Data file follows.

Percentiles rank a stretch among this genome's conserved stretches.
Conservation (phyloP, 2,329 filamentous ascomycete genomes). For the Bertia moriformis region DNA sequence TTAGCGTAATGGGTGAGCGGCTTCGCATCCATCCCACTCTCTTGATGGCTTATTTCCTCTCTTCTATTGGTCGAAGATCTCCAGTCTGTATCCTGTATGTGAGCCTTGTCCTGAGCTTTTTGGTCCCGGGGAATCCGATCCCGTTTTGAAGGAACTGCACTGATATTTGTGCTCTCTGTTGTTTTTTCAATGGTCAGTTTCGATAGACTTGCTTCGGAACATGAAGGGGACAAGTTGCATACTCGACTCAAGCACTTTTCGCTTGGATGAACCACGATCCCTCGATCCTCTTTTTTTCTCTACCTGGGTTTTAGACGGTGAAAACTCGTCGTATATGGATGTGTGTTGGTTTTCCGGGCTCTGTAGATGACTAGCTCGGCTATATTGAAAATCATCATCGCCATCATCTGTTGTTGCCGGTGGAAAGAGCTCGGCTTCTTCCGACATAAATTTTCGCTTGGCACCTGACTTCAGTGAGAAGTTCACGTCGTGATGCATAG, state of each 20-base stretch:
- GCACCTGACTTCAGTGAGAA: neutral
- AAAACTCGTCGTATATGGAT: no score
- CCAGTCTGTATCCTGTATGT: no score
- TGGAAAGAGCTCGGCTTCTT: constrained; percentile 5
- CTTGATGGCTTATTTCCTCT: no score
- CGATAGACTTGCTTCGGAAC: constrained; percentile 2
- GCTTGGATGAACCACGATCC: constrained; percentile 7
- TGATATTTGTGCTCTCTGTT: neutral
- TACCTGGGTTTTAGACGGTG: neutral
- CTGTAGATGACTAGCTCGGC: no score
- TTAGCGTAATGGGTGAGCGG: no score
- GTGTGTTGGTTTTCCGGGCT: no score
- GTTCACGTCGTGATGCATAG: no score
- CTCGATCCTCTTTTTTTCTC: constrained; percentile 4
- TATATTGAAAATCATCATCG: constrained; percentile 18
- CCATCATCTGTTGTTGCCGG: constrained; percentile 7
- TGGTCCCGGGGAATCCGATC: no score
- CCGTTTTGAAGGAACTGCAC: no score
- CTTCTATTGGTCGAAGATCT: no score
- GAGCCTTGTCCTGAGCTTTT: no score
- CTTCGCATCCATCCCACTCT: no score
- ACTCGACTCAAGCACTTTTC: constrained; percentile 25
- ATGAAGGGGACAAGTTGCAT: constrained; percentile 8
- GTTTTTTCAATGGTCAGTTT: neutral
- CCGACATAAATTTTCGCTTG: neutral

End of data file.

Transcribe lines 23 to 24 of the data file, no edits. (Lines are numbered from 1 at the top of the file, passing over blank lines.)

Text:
- CTTCGCATCCATCCCACTCT: no score
- ACTCGACTCAAGCACTTTTC: constrained; percentile 25